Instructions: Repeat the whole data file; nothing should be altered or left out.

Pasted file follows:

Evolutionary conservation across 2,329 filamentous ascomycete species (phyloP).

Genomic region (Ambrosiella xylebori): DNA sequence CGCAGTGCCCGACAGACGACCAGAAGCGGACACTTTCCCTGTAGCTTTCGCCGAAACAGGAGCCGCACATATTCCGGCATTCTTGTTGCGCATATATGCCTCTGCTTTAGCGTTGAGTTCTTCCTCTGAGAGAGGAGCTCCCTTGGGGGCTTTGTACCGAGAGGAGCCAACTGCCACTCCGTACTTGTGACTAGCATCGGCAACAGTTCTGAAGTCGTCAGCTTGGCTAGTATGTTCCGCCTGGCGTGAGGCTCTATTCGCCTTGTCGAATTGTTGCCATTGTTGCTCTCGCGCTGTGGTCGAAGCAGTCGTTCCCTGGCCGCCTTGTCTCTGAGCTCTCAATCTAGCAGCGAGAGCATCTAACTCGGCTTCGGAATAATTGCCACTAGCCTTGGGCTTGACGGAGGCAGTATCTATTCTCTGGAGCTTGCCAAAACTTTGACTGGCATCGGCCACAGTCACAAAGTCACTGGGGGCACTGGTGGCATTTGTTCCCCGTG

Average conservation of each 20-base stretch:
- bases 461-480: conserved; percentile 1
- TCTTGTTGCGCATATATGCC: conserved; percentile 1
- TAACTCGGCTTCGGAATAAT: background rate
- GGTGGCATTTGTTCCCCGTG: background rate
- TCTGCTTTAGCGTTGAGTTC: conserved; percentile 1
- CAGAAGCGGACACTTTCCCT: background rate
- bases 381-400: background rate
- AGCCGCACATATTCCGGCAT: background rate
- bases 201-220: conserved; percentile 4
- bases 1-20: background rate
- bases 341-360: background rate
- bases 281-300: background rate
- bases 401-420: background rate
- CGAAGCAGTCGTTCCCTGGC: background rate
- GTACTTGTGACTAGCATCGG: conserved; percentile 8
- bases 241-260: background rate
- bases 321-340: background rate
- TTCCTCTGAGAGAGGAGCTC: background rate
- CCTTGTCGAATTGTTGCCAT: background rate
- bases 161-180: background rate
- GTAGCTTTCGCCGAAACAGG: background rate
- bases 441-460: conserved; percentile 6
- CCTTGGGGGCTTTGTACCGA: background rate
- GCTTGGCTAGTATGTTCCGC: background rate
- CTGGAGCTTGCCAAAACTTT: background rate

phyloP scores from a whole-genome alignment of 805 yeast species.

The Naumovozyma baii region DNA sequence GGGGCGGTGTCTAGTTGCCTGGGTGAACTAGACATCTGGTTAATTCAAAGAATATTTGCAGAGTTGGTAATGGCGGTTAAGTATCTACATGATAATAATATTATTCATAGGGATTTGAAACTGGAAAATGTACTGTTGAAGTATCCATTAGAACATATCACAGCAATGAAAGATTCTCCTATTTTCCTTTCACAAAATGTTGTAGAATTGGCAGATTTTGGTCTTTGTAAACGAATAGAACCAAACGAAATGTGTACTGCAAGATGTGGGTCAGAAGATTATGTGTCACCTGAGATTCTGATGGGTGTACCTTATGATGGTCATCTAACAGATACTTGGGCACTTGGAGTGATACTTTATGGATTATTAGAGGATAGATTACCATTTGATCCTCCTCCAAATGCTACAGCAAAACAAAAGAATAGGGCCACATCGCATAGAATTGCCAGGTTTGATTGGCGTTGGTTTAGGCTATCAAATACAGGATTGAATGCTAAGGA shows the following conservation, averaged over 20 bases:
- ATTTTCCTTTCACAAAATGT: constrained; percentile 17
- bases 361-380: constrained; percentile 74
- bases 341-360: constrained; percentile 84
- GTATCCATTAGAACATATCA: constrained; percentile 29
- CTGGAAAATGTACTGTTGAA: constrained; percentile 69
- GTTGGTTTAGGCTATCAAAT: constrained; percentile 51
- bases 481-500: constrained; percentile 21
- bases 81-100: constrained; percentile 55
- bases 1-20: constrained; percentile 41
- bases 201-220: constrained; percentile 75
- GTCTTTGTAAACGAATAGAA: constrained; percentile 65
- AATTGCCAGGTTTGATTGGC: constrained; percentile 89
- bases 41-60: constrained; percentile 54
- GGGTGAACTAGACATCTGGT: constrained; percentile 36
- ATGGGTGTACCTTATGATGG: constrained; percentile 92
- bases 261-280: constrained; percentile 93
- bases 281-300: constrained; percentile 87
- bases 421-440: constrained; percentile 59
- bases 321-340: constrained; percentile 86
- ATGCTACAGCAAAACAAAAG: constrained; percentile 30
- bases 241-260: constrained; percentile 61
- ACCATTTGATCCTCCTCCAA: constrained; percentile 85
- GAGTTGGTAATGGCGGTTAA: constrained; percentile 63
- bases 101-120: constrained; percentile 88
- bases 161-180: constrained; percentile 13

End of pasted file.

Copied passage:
Evolutionary conservation across 2,329 filamentous ascomycete species (phyloP).

Genomic region (Ambrosiella xylebori): DNA sequence CGCAGTGCCCGACAGACGACCAGAAGCGGACACTTTCCCTGTAGCTTTCGCCGAAACAGGAGCCGCACATATTCCGGCATTCTTGTTGCGCATATATGCCTCTGCTTTAGCGTTGAGTTCTTCCTCTGAGAGAGGAGCTCCCTTGGGGGCTTTGTACCGAGAGGAGCCAACTGCCACTCCGTACTTGTGACTAGCATCGGCAACAGTTCTGAAGTCGTCAGCTTGGCTAGTATGTTCCGCCTGGCGTGAGGCTCTATTCGCCTTGTCGAATTGTTGCCATTGTTGCTCTCGCGCTGTGGTCGAAGCAGTCGTTCCCTGGCCGCCTTGTCTCTGAGCTCTCAATCTAGCAGCGAGAGCATCTAACTCGGCTTCGGAATAATTGCCACTAGCCTTGGGCTTGACGGAGGCAGTATCTATTCTCTGGAGCTTGCCAAAACTTTGACTGGCATCGGCCACAGTCACAAAGTCACTGGGGGCACTGGTGGCATTTGTTCCCCGTG

Average conservation of each 20-base stretch:
- bases 461-480: conserved; percentile 1
- TCTTGTTGCGCATATATGCC: conserved; percentile 1
- TAACTCGGCTTCGGAATAAT: background rate
- GGTGGCATTTGTTCCCCGTG: background rate
- TCTGCTTTAGCGTTGAGTTC: conserved; percentile 1
- CAGAAGCGGACACTTTCCCT: background rate
- bases 381-400: background rate
- AGCCGCACATATTCCGGCAT: background rate
- bases 201-220: conserved; percentile 4
- bases 1-20: background rate
- bases 341-360: background rate
- bases 281-300: background rate
- bases 401-420: background rate
- CGAAGCAGTCGTTCCCTGGC: background rate
- GTACTTGTGACTAGCATCGG: conserved; percentile 8
- bases 241-260: background rate
- bases 321-340: background rate
- TTCCTCTGAGAGAGGAGCTC: background rate
- CCTTGTCGAATTGTTGCCAT: background rate
- bases 161-180: background rate
- GTAGCTTTCGCCGAAACAGG: background rate
- bases 441-460: conserved; percentile 6
- CCTTGGGGGCTTTGTACCGA: background rate
- GCTTGGCTAGTATGTTCCGC: background rate
- CTGGAGCTTGCCAAAACTTT: background rate

phyloP scores from a whole-genome alignment of 805 yeast species.

The Naumovozyma baii region DNA sequence GGGGCGGTGTCTAGTTGCCTGGGTGAACTAGACATCTGGTTAATTCAAAGAATATTTGCAGAGTTGGTAATGGCGGTTAAGTATCTACATGATAATAATATTATTCATAGGGATTTGAAACTGGAAAATGTACTGTTGAAGTATCCATTAGAACATATCACAGCAATGAAAGATTCTCCTATTTTCCTTTCACAAAATGTTGTAGAATTGGCAGATTTTGGTCTTTGTAAACGAATAGAACCAAACGAAATGTGTACTGCAAGATGTGGGTCAGAAGATTATGTGTCACCTGAGATTCTGATGGGTGTACCTTATGATGGTCATCTAACAGATACTTGGGCACTTGGAGTGATACTTTATGGATTATTAGAGGATAGATTACCATTTGATCCTCCTCCAAATGCTACAGCAAAACAAAAGAATAGGGCCACATCGCATAGAATTGCCAGGTTTGATTGGCGTTGGTTTAGGCTATCAAATACAGGATTGAATGCTAAGGA shows the following conservation, averaged over 20 bases:
- ATTTTCCTTTCACAAAATGT: constrained; percentile 17
- bases 361-380: constrained; percentile 74
- bases 341-360: constrained; percentile 84
- GTATCCATTAGAACATATCA: constrained; percentile 29
- CTGGAAAATGTACTGTTGAA: constrained; percentile 69
- GTTGGTTTAGGCTATCAAAT: constrained; percentile 51
- bases 481-500: constrained; percentile 21
- bases 81-100: constrained; percentile 55
- bases 1-20: constrained; percentile 41
- bases 201-220: constrained; percentile 75
- GTCTTTGTAAACGAATAGAA: constrained; percentile 65
- AATTGCCAGGTTTGATTGGC: constrained; percentile 89
- bases 41-60: constrained; percentile 54
- GGGTGAACTAGACATCTGGT: constrained; percentile 36
- ATGGGTGTACCTTATGATGG: constrained; percentile 92
- bases 261-280: constrained; percentile 93
- bases 281-300: constrained; percentile 87
- bases 421-440: constrained; percentile 59
- bases 321-340: constrained; percentile 86
- ATGCTACAGCAAAACAAAAG: constrained; percentile 30
- bases 241-260: constrained; percentile 61
- ACCATTTGATCCTCCTCCAA: constrained; percentile 85
- GAGTTGGTAATGGCGGTTAA: constrained; percentile 63
- bases 101-120: constrained; percentile 88
- bases 161-180: constrained; percentile 13